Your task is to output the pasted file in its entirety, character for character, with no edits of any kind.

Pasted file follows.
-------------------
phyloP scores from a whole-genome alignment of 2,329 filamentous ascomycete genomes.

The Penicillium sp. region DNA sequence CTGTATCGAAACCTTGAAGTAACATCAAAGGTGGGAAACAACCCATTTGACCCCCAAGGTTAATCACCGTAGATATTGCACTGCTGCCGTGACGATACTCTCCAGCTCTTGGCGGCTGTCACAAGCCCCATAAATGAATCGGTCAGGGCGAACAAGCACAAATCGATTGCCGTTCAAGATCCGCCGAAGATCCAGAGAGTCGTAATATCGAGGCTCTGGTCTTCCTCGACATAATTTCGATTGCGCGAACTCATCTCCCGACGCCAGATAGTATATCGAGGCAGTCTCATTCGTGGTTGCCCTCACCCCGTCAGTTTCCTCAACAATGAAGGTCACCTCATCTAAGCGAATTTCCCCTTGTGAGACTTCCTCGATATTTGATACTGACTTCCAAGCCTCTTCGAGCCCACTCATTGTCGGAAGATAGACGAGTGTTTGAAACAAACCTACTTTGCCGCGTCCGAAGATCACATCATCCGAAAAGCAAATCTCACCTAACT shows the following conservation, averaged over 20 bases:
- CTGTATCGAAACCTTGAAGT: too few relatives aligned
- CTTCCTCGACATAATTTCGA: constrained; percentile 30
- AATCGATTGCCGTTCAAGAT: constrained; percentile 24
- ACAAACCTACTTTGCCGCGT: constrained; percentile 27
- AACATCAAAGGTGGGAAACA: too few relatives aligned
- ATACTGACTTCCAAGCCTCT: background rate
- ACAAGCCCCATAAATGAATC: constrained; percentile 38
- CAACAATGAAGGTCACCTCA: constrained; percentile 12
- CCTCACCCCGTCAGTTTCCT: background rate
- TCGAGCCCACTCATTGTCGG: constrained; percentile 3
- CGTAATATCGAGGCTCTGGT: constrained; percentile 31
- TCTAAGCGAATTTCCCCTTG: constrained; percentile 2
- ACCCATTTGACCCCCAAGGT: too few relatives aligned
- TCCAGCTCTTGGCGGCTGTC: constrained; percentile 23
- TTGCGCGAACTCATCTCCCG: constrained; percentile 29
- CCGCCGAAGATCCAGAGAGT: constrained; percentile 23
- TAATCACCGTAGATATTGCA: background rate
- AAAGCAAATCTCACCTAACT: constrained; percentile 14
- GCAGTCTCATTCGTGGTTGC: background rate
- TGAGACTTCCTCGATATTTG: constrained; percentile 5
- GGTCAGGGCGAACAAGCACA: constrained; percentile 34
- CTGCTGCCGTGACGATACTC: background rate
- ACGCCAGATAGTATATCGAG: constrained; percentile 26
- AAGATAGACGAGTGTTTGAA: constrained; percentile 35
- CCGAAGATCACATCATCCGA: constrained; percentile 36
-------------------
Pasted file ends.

phyloP scores from a whole-genome alignment of 2,329 filamentous ascomycete genomes.

The Penicillium sp. region DNA sequence CTGTATCGAAACCTTGAAGTAACATCAAAGGTGGGAAACAACCCATTTGACCCCCAAGGTTAATCACCGTAGATATTGCACTGCTGCCGTGACGATACTCTCCAGCTCTTGGCGGCTGTCACAAGCCCCATAAATGAATCGGTCAGGGCGAACAAGCACAAATCGATTGCCGTTCAAGATCCGCCGAAGATCCAGAGAGTCGTAATATCGAGGCTCTGGTCTTCCTCGACATAATTTCGATTGCGCGAACTCATCTCCCGACGCCAGATAGTATATCGAGGCAGTCTCATTCGTGGTTGCCCTCACCCCGTCAGTTTCCTCAACAATGAAGGTCACCTCATCTAAGCGAATTTCCCCTTGTGAGACTTCCTCGATATTTGATACTGACTTCCAAGCCTCTTCGAGCCCACTCATTGTCGGAAGATAGACGAGTGTTTGAAACAAACCTACTTTGCCGCGTCCGAAGATCACATCATCCGAAAAGCAAATCTCACCTAACT shows the following conservation, averaged over 20 bases:
- CTGTATCGAAACCTTGAAGT: too few relatives aligned
- CTTCCTCGACATAATTTCGA: constrained; percentile 30
- AATCGATTGCCGTTCAAGAT: constrained; percentile 24
- ACAAACCTACTTTGCCGCGT: constrained; percentile 27
- AACATCAAAGGTGGGAAACA: too few relatives aligned
- ATACTGACTTCCAAGCCTCT: background rate
- ACAAGCCCCATAAATGAATC: constrained; percentile 38
- CAACAATGAAGGTCACCTCA: constrained; percentile 12
- CCTCACCCCGTCAGTTTCCT: background rate
- TCGAGCCCACTCATTGTCGG: constrained; percentile 3
- CGTAATATCGAGGCTCTGGT: constrained; percentile 31
- TCTAAGCGAATTTCCCCTTG: constrained; percentile 2
- ACCCATTTGACCCCCAAGGT: too few relatives aligned
- TCCAGCTCTTGGCGGCTGTC: constrained; percentile 23
- TTGCGCGAACTCATCTCCCG: constrained; percentile 29
- CCGCCGAAGATCCAGAGAGT: constrained; percentile 23
- TAATCACCGTAGATATTGCA: background rate
- AAAGCAAATCTCACCTAACT: constrained; percentile 14
- GCAGTCTCATTCGTGGTTGC: background rate
- TGAGACTTCCTCGATATTTG: constrained; percentile 5
- GGTCAGGGCGAACAAGCACA: constrained; percentile 34
- CTGCTGCCGTGACGATACTC: background rate
- ACGCCAGATAGTATATCGAG: constrained; percentile 26
- AAGATAGACGAGTGTTTGAA: constrained; percentile 35
- CCGAAGATCACATCATCCGA: constrained; percentile 36